In his early career, Mészöly was forced to remain silent, but his uncompromising attitude and resistance to the pressures of power remained the defining part of his personality. During his forced silence, he published his works under pseudonyms; he wrote radio plays, puppet plays, theatre adaptations, and (often together with his wife) fairy tales. He appeared in several films as an extra, such as Miklós Jancsó’s Immortality (Halhatatlanság, 1959) and Cantata (Oldás és kötés, 1963), or István Bácskai Lauró’s short film Spell (Igézet, 1963). He later confessed that the fairy tales and children’s literature published during this period – The Sorrowful Bear (A bánatos medve, 1954), The Sleeping Little Basket (Hétalvó Puttonyocska, 1955), Black Stork (Fekete gólya, 1960), The Vain Tile-Princess (A hiú Cserép-királykisasszony, 1964), Az elvarázsolt tűzoltózenekar (The Enchanted Fire Brigade. 1965) – were created as a kind of compensation, and initially he had an aversion to writing fairy tales for children, but he persisted with the genre into later phases of his career: „My first stories I wrote more on persuasion than on inner impulse. This was back in the early fifties. Whenever I had a short story rejected, I wrote a fairy-tale as self-consolation. […] In fact, I really needed a substitute for medicine at that time.” The silencing of Mészöly by the state authorities was briefly broken by the publication of the short story collection Dark Signs (Sötét jelek) in 1957. This was only possible because Magvető Publishing House was left without supervision after the 1956 revolution was crushed.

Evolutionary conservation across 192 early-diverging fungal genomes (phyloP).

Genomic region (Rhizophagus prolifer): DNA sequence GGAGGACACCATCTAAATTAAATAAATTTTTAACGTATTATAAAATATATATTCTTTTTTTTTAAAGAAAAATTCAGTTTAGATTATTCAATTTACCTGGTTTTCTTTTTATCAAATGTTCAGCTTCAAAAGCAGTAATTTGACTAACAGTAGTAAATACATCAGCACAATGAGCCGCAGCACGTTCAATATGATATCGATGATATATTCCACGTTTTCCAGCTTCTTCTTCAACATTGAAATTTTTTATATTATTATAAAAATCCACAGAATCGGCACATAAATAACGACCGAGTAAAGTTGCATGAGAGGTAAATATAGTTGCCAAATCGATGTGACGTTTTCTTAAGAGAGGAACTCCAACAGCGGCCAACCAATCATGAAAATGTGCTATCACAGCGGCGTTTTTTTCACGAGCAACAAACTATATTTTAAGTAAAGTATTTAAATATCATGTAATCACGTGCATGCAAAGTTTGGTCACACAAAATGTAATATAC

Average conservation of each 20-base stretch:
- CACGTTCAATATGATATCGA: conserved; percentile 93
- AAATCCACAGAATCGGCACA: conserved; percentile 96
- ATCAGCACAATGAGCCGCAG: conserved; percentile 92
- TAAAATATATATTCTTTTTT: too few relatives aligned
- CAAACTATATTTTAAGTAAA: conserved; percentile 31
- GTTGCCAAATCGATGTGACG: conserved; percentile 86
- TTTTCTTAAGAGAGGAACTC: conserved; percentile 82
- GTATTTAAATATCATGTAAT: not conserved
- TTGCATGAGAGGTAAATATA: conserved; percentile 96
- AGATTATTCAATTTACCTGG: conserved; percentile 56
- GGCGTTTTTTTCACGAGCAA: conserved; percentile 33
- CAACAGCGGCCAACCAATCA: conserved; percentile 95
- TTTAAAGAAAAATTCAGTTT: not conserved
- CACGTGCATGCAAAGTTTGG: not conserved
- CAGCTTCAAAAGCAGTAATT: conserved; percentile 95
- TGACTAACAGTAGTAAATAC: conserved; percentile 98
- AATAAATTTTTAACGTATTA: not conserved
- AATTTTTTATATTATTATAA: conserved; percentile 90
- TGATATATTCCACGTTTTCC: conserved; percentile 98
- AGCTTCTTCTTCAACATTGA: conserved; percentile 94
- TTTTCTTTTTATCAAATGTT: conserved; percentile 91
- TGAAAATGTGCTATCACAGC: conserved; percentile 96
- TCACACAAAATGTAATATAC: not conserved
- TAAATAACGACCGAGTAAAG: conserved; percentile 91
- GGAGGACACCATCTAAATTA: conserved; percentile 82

In the early 1960s Mészöly worked on his novel, Death of an Athlete (Az atléta halála). His play Bunker was completed in 1962, but the text was rejected by the Kortárs literary journal. His play The Window Cleaner (Az ablakmosó) premiered on 15 March 1963, and in September and October of the same year Jelenkor published the text of the play with the author’s notes. After two performances, however, the play was banned, and Tibor Tüskés, then editor of the journal, was fired as a result of the scandal that erupted over its publication.